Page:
One of the big concerns I had yesterday as football fans everywhere mourned the death of Junior Seau was that it was immediately going to fuel the concussion storyline that has been building. The concussion storyline is an important one that has been on the back burner or ignored for too long. Players have been acting like gladiators, needlessly risking their health for the adulation of fans and profit of owners and coaches. It is a systemic problem in which every NFL stakeholder is involved. Coaches have historically preached toughness and playing through pain. Players have looked down on their peers for not doing so. NFL fans (probably this one included) have mocked players like Jay Cutler or LaDainian Tomlinson most recently, for not playing in big games due to injury. As someone who cares about the issue, the immediate speculation and conclusions being drawn around Junior Seau’s death were a concern to me. I know I can’t control the storyline, but I just didn’t think it would help anyone if this issue had a sudden face and potentially a self-created martyr.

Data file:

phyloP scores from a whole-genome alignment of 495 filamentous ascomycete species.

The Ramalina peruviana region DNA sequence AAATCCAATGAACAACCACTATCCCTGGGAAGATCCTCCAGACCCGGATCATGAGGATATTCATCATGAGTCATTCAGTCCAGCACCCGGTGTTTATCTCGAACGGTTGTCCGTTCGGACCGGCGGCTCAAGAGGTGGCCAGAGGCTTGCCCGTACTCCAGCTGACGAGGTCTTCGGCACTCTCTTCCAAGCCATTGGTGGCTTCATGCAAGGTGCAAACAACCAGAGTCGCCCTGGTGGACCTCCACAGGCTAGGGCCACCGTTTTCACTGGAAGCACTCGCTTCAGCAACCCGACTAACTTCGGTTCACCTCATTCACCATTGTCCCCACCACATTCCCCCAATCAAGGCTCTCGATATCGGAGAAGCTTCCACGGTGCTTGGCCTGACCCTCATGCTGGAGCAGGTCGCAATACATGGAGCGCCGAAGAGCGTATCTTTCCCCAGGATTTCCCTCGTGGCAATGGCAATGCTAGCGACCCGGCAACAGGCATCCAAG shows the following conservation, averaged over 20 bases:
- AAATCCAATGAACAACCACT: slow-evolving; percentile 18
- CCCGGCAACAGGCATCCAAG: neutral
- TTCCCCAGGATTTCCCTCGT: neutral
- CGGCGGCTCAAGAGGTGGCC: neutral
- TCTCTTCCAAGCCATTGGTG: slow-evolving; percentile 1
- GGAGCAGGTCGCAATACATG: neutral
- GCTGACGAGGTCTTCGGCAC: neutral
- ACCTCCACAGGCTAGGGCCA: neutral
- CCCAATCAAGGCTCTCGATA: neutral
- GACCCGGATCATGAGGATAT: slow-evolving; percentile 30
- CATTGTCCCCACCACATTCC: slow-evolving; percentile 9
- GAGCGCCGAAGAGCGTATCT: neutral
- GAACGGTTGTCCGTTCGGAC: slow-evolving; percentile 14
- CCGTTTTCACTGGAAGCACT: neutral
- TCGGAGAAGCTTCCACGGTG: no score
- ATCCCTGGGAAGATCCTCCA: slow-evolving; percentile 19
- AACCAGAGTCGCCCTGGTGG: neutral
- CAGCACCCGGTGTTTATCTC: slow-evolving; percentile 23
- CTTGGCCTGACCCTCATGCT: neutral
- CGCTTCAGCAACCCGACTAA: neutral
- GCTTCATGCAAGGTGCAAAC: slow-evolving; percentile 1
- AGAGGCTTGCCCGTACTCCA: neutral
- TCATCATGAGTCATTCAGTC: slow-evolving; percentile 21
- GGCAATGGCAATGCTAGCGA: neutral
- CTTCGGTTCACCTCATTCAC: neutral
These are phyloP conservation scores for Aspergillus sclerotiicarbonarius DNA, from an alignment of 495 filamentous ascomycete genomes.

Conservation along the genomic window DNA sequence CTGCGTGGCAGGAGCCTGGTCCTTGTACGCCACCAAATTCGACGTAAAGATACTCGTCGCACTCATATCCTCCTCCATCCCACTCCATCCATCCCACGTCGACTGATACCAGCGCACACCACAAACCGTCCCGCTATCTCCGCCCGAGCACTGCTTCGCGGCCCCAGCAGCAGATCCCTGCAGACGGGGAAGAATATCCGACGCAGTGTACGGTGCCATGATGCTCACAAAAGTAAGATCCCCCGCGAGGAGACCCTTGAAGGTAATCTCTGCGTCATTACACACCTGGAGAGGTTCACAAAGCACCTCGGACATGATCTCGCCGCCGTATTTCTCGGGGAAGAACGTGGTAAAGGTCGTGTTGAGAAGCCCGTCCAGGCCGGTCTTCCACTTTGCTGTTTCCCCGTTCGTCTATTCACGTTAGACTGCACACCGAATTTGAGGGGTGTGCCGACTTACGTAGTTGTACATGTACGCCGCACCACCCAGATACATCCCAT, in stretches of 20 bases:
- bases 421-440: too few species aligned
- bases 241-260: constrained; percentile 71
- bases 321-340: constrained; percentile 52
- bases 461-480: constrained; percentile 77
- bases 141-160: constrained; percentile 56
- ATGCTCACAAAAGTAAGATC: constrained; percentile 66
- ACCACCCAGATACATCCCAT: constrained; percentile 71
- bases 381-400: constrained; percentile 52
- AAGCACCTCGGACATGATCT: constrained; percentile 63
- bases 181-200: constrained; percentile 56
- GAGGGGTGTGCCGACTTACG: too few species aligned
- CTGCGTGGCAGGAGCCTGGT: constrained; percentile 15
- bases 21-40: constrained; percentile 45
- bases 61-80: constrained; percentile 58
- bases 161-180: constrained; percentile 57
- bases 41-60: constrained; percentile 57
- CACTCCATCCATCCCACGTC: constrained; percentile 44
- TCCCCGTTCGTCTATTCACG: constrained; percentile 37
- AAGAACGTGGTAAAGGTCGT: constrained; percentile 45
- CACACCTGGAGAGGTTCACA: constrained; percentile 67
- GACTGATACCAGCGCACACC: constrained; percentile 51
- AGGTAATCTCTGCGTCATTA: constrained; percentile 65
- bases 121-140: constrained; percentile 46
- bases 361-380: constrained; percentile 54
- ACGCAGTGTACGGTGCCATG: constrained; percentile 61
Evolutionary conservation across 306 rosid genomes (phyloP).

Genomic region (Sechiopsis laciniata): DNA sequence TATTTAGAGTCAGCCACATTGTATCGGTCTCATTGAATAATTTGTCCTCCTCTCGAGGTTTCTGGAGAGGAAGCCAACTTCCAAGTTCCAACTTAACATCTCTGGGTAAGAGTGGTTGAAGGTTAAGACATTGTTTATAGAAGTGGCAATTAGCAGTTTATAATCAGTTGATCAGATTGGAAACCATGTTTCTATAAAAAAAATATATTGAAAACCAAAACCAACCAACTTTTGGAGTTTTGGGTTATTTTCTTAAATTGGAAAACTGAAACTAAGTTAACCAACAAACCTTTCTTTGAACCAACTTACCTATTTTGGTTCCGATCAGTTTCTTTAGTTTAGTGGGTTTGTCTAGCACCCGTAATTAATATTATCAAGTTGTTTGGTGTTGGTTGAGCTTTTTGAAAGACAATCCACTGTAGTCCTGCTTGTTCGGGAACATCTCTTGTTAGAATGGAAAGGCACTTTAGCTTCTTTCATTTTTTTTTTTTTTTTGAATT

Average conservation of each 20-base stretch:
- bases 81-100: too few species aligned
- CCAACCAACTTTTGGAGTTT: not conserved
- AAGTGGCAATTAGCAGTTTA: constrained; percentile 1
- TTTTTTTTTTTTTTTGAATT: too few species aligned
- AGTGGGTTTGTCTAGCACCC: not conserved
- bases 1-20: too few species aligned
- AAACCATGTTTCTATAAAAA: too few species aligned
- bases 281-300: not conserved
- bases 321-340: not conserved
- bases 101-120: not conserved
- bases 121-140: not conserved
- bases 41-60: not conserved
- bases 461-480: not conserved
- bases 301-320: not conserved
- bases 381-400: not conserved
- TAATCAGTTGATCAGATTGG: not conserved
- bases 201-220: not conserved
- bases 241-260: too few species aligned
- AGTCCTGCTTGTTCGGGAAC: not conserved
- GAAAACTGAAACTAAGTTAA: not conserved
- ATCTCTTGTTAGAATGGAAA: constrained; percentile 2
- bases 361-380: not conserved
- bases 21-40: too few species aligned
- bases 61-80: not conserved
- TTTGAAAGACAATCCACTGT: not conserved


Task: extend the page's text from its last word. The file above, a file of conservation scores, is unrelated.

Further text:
What’s so bad about having a martyr if it leads to overwhelming good for everyone via awareness? This is where it gets tricky. As of yesterday, nobody really knew why Junior Seau committed suicide. In fact, as the investigation was presumed to be a suicide, even that wasn’t 100% conclusive. Yet all over the place, I saw people talking about how scary the concussion situation is and how fans might fear for the next generation of retired players because of Seau’s death. I just want to slow the entire thing down so we have a little bit of time to gain perspective not just on the concussion issue, but also suicide. [Read more...]